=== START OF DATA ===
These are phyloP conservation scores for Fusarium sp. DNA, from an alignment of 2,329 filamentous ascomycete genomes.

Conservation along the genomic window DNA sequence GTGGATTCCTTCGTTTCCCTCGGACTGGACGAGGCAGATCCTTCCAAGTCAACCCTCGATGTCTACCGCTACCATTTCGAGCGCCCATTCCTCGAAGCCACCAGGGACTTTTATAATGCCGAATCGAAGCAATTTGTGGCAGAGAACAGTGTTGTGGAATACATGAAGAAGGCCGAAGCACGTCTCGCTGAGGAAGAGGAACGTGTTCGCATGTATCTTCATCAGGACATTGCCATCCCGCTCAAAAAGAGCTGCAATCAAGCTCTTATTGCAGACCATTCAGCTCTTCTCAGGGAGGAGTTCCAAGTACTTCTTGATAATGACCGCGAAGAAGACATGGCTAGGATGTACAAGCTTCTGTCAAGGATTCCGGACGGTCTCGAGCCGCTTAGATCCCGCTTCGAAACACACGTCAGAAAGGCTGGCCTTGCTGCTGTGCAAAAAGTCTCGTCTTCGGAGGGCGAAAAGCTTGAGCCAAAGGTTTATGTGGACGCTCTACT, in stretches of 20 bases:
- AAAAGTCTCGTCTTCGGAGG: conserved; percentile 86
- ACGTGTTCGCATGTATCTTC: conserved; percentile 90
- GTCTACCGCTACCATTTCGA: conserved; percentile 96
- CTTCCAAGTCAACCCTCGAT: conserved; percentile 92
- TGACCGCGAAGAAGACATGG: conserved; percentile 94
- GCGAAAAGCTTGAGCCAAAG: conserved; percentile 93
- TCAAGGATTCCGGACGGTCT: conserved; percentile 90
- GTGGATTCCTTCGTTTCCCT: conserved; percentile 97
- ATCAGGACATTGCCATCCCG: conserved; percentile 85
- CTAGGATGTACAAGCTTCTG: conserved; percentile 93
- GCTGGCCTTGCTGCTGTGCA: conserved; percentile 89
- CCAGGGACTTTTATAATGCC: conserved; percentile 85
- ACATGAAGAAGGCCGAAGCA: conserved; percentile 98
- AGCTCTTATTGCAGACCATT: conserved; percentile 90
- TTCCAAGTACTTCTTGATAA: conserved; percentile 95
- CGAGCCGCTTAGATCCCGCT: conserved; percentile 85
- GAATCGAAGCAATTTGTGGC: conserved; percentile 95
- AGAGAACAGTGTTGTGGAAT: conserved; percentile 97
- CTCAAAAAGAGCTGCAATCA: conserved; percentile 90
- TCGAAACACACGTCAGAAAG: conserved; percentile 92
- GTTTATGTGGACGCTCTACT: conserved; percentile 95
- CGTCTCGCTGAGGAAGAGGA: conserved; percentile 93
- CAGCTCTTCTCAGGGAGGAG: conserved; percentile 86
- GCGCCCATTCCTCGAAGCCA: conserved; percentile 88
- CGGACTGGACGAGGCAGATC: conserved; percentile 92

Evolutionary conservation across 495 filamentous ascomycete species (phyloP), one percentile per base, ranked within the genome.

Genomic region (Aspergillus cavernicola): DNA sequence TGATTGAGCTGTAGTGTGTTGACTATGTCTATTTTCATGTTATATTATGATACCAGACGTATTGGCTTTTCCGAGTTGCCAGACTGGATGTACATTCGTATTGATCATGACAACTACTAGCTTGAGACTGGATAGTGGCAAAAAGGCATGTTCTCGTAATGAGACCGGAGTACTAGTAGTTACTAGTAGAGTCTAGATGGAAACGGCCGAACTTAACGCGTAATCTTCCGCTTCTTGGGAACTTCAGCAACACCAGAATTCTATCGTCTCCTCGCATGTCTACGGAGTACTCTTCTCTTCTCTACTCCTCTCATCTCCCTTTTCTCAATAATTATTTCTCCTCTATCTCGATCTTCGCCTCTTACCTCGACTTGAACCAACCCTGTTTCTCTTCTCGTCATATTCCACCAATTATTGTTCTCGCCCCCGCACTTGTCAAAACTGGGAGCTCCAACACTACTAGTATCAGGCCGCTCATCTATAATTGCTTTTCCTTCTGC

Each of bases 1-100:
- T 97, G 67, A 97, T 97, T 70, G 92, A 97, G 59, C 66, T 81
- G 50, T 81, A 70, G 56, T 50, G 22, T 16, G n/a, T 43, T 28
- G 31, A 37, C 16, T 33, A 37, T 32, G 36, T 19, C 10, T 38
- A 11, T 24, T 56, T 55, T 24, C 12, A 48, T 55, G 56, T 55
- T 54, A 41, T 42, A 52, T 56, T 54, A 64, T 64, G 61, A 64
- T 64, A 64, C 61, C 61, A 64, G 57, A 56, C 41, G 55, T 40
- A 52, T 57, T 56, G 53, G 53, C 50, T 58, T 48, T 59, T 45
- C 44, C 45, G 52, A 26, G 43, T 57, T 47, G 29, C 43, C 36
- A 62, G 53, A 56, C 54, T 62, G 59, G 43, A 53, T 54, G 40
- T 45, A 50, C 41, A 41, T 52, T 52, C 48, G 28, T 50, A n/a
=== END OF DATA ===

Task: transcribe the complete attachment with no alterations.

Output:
These are phyloP conservation scores for Fusarium sp. DNA, from an alignment of 2,329 filamentous ascomycete genomes.

Conservation along the genomic window DNA sequence GTGGATTCCTTCGTTTCCCTCGGACTGGACGAGGCAGATCCTTCCAAGTCAACCCTCGATGTCTACCGCTACCATTTCGAGCGCCCATTCCTCGAAGCCACCAGGGACTTTTATAATGCCGAATCGAAGCAATTTGTGGCAGAGAACAGTGTTGTGGAATACATGAAGAAGGCCGAAGCACGTCTCGCTGAGGAAGAGGAACGTGTTCGCATGTATCTTCATCAGGACATTGCCATCCCGCTCAAAAAGAGCTGCAATCAAGCTCTTATTGCAGACCATTCAGCTCTTCTCAGGGAGGAGTTCCAAGTACTTCTTGATAATGACCGCGAAGAAGACATGGCTAGGATGTACAAGCTTCTGTCAAGGATTCCGGACGGTCTCGAGCCGCTTAGATCCCGCTTCGAAACACACGTCAGAAAGGCTGGCCTTGCTGCTGTGCAAAAAGTCTCGTCTTCGGAGGGCGAAAAGCTTGAGCCAAAGGTTTATGTGGACGCTCTACT, in stretches of 20 bases:
- AAAAGTCTCGTCTTCGGAGG: conserved; percentile 86
- ACGTGTTCGCATGTATCTTC: conserved; percentile 90
- GTCTACCGCTACCATTTCGA: conserved; percentile 96
- CTTCCAAGTCAACCCTCGAT: conserved; percentile 92
- TGACCGCGAAGAAGACATGG: conserved; percentile 94
- GCGAAAAGCTTGAGCCAAAG: conserved; percentile 93
- TCAAGGATTCCGGACGGTCT: conserved; percentile 90
- GTGGATTCCTTCGTTTCCCT: conserved; percentile 97
- ATCAGGACATTGCCATCCCG: conserved; percentile 85
- CTAGGATGTACAAGCTTCTG: conserved; percentile 93
- GCTGGCCTTGCTGCTGTGCA: conserved; percentile 89
- CCAGGGACTTTTATAATGCC: conserved; percentile 85
- ACATGAAGAAGGCCGAAGCA: conserved; percentile 98
- AGCTCTTATTGCAGACCATT: conserved; percentile 90
- TTCCAAGTACTTCTTGATAA: conserved; percentile 95
- CGAGCCGCTTAGATCCCGCT: conserved; percentile 85
- GAATCGAAGCAATTTGTGGC: conserved; percentile 95
- AGAGAACAGTGTTGTGGAAT: conserved; percentile 97
- CTCAAAAAGAGCTGCAATCA: conserved; percentile 90
- TCGAAACACACGTCAGAAAG: conserved; percentile 92
- GTTTATGTGGACGCTCTACT: conserved; percentile 95
- CGTCTCGCTGAGGAAGAGGA: conserved; percentile 93
- CAGCTCTTCTCAGGGAGGAG: conserved; percentile 86
- GCGCCCATTCCTCGAAGCCA: conserved; percentile 88
- CGGACTGGACGAGGCAGATC: conserved; percentile 92

Evolutionary conservation across 495 filamentous ascomycete species (phyloP), one percentile per base, ranked within the genome.

Genomic region (Aspergillus cavernicola): DNA sequence TGATTGAGCTGTAGTGTGTTGACTATGTCTATTTTCATGTTATATTATGATACCAGACGTATTGGCTTTTCCGAGTTGCCAGACTGGATGTACATTCGTATTGATCATGACAACTACTAGCTTGAGACTGGATAGTGGCAAAAAGGCATGTTCTCGTAATGAGACCGGAGTACTAGTAGTTACTAGTAGAGTCTAGATGGAAACGGCCGAACTTAACGCGTAATCTTCCGCTTCTTGGGAACTTCAGCAACACCAGAATTCTATCGTCTCCTCGCATGTCTACGGAGTACTCTTCTCTTCTCTACTCCTCTCATCTCCCTTTTCTCAATAATTATTTCTCCTCTATCTCGATCTTCGCCTCTTACCTCGACTTGAACCAACCCTGTTTCTCTTCTCGTCATATTCCACCAATTATTGTTCTCGCCCCCGCACTTGTCAAAACTGGGAGCTCCAACACTACTAGTATCAGGCCGCTCATCTATAATTGCTTTTCCTTCTGC

Each of bases 1-100:
- T 97, G 67, A 97, T 97, T 70, G 92, A 97, G 59, C 66, T 81
- G 50, T 81, A 70, G 56, T 50, G 22, T 16, G n/a, T 43, T 28
- G 31, A 37, C 16, T 33, A 37, T 32, G 36, T 19, C 10, T 38
- A 11, T 24, T 56, T 55, T 24, C 12, A 48, T 55, G 56, T 55
- T 54, A 41, T 42, A 52, T 56, T 54, A 64, T 64, G 61, A 64
- T 64, A 64, C 61, C 61, A 64, G 57, A 56, C 41, G 55, T 40
- A 52, T 57, T 56, G 53, G 53, C 50, T 58, T 48, T 59, T 45
- C 44, C 45, G 52, A 26, G 43, T 57, T 47, G 29, C 43, C 36
- A 62, G 53, A 56, C 54, T 62, G 59, G 43, A 53, T 54, G 40
- T 45, A 50, C 41, A 41, T 52, T 52, C 48, G 28, T 50, A n/a